Hi guys. I’m Sarah Mueller from Early Bird Mom and today I’m going to be sharing with you the Top Sinking Funds Everyone Should Have.
One of the problems you may encounter when you start budgeting as a beginner is spending money in places you hadn’t anticipated. This is to be expected in budgeting – you’ll have to make adjustments along the way.
To help you out, take a look at these 23 budget categories or “sinking funds.”
Sinking Fund defined: A sinking fund (or reserve fund) is a budget category that you don’t necessarily need every month, but that you want to contribute to, in order to start building up a balance. You “sink” or save money into a budget category or “fund” and let it build up over time.
Using sinking funds is a less stressful way to budget and pay your bills than trying to deal with each one when it’s due.
A sinking fund is different than an emergency savings because in a sinking fund, you are telling your money where to go, instead of letting an emergency dictate where you spend it.
Top Sinking Funds Everyone Should Have
Here’s how it works for us.
We pay our car insurance just once a year. But with 2 cars and living in a high cost state, our insurance bill is $1600. Yikes! I don’t want to have to face that bill without money in the bank.
So instead of scraping up the money when the bill is due, we put $130 every month into our car insurance sinking fund. By the time the insurance bill is due, we have the total amount saved up. I can write a check without having to worry that it won’t clear.
Another example of a helpful sinking fund is for variable utility bills.
If your winter heating bills are much higher than your spring and fall bills, you may experience a shock when you open that February bill! But if you’ve been putting a little extra into a utilities sinking fund all year, you can pay that February bill without having to take money out of say, the grocery budget.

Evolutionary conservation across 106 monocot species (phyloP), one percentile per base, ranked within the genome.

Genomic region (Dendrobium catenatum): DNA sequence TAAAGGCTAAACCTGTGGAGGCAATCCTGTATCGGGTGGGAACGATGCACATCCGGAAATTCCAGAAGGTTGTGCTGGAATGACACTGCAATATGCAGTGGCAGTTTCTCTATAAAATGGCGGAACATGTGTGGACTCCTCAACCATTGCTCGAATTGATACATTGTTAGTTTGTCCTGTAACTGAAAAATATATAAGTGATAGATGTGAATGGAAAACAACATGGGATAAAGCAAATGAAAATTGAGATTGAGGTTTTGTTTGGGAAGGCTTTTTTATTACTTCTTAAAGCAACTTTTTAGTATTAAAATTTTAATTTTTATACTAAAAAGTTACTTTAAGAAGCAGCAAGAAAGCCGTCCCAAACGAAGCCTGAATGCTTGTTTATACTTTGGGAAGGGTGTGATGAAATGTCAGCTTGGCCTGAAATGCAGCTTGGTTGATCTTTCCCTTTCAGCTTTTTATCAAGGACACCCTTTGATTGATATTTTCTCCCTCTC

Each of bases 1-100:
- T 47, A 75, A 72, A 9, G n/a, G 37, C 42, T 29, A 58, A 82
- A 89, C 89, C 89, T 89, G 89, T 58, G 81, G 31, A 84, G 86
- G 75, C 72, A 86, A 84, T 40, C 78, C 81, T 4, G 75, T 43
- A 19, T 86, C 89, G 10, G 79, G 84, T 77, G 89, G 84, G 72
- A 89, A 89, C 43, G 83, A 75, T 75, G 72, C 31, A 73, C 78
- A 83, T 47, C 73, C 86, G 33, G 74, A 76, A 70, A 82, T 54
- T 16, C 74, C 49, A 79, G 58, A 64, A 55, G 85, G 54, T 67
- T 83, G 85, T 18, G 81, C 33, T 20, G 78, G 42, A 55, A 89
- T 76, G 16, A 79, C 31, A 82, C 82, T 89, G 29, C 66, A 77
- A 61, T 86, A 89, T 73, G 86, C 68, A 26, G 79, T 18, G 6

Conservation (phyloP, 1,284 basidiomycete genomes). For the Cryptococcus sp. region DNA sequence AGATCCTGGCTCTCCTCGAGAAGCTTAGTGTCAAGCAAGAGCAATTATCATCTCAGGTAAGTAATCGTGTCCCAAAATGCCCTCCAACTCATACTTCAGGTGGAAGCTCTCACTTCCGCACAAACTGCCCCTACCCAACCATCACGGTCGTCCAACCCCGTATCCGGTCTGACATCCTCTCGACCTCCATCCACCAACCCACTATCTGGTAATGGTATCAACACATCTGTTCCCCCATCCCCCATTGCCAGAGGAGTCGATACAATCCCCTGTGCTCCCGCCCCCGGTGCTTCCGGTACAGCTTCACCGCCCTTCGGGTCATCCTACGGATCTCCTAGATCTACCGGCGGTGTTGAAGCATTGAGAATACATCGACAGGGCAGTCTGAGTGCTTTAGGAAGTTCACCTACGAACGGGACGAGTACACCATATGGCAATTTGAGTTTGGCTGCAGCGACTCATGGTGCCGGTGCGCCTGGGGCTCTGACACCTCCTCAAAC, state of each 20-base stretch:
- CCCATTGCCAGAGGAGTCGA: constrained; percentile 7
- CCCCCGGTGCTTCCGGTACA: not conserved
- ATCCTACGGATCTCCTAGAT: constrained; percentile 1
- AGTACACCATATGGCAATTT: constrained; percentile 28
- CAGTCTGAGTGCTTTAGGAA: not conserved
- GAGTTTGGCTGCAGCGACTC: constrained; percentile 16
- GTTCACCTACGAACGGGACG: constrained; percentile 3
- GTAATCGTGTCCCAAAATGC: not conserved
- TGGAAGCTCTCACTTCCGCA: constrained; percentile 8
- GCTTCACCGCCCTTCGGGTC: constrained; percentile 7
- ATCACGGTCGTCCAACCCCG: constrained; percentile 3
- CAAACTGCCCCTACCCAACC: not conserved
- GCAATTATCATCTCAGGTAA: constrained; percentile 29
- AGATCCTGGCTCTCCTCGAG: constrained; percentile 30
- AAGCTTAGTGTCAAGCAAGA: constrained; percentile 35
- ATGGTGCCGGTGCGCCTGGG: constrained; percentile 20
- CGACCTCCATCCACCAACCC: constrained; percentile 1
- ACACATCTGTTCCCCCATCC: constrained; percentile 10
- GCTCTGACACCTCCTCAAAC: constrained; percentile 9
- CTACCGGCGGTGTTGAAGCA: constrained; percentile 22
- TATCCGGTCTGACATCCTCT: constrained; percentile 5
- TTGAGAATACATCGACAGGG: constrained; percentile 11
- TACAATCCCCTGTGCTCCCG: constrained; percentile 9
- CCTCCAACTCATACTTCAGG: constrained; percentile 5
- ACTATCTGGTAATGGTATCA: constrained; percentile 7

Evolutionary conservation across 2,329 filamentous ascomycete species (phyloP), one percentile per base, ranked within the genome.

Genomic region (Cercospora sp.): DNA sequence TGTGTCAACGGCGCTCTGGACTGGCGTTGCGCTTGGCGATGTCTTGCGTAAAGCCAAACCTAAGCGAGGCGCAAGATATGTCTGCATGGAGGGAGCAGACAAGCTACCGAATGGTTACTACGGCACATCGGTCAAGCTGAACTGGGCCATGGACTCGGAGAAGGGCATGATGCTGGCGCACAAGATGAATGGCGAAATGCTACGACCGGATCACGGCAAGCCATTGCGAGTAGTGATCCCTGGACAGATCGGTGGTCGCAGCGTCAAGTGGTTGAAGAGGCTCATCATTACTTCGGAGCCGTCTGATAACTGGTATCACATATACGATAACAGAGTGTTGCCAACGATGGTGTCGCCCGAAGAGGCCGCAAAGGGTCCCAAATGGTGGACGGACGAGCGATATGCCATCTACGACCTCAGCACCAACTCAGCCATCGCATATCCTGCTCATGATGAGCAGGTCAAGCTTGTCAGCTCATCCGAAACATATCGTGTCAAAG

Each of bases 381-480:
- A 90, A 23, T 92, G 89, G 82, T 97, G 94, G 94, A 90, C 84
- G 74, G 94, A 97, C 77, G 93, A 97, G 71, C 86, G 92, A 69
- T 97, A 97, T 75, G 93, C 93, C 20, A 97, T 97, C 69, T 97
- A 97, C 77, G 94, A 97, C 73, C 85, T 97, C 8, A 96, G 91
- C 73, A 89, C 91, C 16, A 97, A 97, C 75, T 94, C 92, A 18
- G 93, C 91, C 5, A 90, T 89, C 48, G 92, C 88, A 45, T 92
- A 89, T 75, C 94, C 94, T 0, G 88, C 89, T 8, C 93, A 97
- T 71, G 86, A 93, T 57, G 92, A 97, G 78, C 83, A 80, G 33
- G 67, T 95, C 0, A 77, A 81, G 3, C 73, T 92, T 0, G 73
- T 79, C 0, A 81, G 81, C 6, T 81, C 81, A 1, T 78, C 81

Here is a list of 23 different sinking funds:
- Car repairs
- Car insurance
- New car savings
- Homeowners insurance
- Life insurance
- Doctor / dentist
- Christmas / Holidays
- Fees and licenses (car registration, etc.)
- Dues and subscriptions (magazines, memberships)
- School and education fees
- School tuition
- Home maintenance and repairs
- Kids sports and activities
- College savings
- Emergency fund
Where do you find the money to put into these sinking funds?
You start with the most critical ones. This means bills that are due soon and larger bills.
If you know your car insurance is due in 3 months, start adding to that fund first. You might not be able to fully fund it before it’s due, but even having some money set aside helps.
You can also contribute a little each month to some of the smaller funds.
If you put $5-$10 a month into the gifts fund, you’ll have enough to buy a present for a birthday party in just a month or two. Shop around at a few cashback sites before you order (here’s Sarah Titus’ favorite cashback site) and you’ll have a great present that wasn’t a burden to buy.